This sketch appeared at lunchtime whilst I was wondering whether to write or draw people and I wasn't expecting a picture to appear. I am trying to make some of my characters more contemporary looking for when I go out sketching in towns. I was going to post some sketches this evening I scanned from my sketchbook. Unfortunately I deleted the files off my memeory stick so will try again another night.
Monday, 15 October 2018
Sunday, 30 September 2018
A convenient local walk takes me through the fields and woods surrounding Wrest Park in Bedfordshire. This morning it took me an hour and a half to complete the circuit. It was cloudy and pleasantly warm with the touch of a cool breeze. Many of my long walks this year have been up in Worcestershire exploring a particular landscape for my book. Today, as I set out, I found myself looking at all the trees and plants in a similar vain and had to rein myself back from needing to look at everything and take notes. For my book I need to look for things, to know what is growing where, to identify plants and build up a knowledge base of how the landscape works. Unfortunately, I keep thinking of things I wish I had looked for when I was up there. However, I can’t be there all the time so I will have to see how the writing progresses and answer any left over questions next year.
So this morning it was good to just get get out and just walk without having the need to stop every few steps to make notes or photograph something.
Nature is different in both of these places. The geology, climate and farming environments are both very different. My place in Worcestershire feels so much more alive with a greater variety of plants and bird life than around here. It is more of an immersive experience rather than a superficial glance.
Sunday, 16 September 2018
Monday, 3 September 2018
The hop harvest has got underway in the Teme Valley in Worcestershire and I have just visited a friend’s farm to watch the hop bines being brought from the hop yards to the picking shed. The long hop bines, laden with a healthy crop of cones, have come from fertile land by the river where they have not been adversely affected by the summer’s drought. A new drying system has been installed this year to replace the traditional hop kilns and I watched whilst the 50 year old Bruff hop picking machine thundered it way through the afternoon like a huge monster eager to devour anything fed to it.
Then there was the sheer physical nature of working there. People moving urgently about unloading trailers, untangling the long bines, attaching them to the trackway, clearing blockages, keeping conveyor belts moving smoothly…. for about eight hours a day for the next three weeks. The noise was loud and you had to shout to be heard - it was like being in a tin shack during a very heavy hailstorm! The side of the machine shed resembled a large workshop implying that keeping the whole setup running was a challenge in itself. Actually, the new drying system seemed to be having more teething problems than the vintage picking machine. Once the day’s work had finished and all the floors swept clean of hops, the mechanical leviathan was shut down and everyone, including me, went for a drink at the bar. This had been built in one of the two long brick arched cellars beneath the house and these opened out onto a newly built patio/function area overlooking the river. A cool refreshing pint of draught cider was most welcome. If I could I’d easily give up sitting in front of a computer for a month to help out here.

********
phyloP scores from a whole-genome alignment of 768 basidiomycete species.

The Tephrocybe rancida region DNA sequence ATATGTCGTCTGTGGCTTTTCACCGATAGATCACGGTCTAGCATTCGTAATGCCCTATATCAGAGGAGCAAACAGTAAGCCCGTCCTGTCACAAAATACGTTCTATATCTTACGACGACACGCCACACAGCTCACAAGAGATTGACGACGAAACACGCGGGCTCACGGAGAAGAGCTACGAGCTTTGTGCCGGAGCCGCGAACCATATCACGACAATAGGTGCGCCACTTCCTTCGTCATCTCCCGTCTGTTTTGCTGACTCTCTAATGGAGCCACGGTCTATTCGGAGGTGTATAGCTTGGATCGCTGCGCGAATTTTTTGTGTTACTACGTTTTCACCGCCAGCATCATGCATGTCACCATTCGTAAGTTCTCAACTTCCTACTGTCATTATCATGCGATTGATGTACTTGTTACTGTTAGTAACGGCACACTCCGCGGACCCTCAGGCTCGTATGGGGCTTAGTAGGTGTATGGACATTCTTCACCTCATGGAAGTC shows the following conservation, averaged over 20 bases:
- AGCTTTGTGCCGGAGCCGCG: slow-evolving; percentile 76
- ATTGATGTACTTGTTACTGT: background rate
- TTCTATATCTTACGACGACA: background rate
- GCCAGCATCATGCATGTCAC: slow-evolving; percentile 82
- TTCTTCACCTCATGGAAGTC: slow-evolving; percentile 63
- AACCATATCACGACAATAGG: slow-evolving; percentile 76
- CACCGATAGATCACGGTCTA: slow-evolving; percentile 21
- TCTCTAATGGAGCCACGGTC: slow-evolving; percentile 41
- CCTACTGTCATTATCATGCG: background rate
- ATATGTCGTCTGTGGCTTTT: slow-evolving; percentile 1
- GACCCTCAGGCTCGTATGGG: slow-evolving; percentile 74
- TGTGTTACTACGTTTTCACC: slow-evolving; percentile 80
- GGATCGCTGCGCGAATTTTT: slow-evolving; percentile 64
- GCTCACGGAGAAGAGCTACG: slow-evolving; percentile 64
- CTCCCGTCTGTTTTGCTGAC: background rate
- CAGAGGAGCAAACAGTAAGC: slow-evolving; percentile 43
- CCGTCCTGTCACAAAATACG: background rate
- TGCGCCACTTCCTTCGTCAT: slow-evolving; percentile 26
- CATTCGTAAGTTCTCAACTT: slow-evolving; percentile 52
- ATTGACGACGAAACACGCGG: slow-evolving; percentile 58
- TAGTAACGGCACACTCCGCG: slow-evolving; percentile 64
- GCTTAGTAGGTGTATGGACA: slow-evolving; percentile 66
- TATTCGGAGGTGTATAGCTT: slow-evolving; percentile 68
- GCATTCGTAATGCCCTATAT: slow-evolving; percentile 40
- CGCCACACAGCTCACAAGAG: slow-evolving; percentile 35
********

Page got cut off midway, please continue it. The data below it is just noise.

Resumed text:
Once the hop harvest is finished there won’t be much time before the cider apple harvest begins. Farming is not a job here, it is a way of life and a very physically demanding one at that.
Around Hanley Childe the corn harvest has just finished and the fields are dotted with round bales awaiting collection. Several distant combines could be heard and I walked through one field of spring barley still to be harvested. A tractor and a huge trailed muck spreader were seen at work on one of the fields.
Fruit trees abound everywhere here though not all the fruit is edible. Many of the tress are very ancient and haven’t been managed to produce edible fruit for decades. Pear, apple and damson trees pop up everywhere in fields, hedgerows and woodland. Several very fruitful damson trees were relieved of their heavy burden. I haven’t had damson fool since I was a child and it was a joy to go home, cook the fruit, sieve the pulp and add cream. Absolutely delicious.